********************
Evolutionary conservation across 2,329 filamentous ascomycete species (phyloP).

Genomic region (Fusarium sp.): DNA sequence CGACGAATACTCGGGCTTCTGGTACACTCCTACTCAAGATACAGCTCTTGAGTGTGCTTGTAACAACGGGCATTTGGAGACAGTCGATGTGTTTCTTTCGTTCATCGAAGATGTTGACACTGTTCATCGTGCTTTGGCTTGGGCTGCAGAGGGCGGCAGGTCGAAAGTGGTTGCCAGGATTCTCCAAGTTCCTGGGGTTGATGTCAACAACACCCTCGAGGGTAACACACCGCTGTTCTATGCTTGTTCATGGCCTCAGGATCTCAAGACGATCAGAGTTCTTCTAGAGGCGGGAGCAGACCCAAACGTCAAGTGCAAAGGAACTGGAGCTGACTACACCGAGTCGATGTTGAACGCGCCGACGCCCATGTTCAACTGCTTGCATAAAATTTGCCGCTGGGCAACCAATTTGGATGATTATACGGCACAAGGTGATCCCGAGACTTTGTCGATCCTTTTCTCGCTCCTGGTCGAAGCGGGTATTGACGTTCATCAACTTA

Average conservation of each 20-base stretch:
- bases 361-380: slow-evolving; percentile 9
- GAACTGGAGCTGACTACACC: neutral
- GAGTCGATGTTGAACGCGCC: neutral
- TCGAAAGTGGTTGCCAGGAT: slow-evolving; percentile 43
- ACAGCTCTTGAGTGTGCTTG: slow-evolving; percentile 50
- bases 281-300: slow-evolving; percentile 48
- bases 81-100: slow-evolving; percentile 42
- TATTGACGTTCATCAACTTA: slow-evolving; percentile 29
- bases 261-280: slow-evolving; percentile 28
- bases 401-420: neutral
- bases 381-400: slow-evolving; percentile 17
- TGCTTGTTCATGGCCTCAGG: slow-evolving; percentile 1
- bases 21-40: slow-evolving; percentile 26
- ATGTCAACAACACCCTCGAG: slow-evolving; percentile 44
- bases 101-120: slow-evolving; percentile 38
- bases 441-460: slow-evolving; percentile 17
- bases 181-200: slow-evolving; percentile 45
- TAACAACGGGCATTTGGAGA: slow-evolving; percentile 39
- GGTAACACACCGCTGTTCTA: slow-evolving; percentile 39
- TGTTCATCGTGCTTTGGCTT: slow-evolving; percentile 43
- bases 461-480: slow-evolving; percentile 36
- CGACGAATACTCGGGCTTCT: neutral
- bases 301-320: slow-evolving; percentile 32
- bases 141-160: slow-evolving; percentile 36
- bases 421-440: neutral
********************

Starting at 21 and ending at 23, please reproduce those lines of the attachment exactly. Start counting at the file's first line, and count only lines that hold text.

- TAACAACGGGCATTTGGAGA: slow-evolving; percentile 39
- GGTAACACACCGCTGTTCTA: slow-evolving; percentile 39
- TGTTCATCGTGCTTTGGCTT: slow-evolving; percentile 43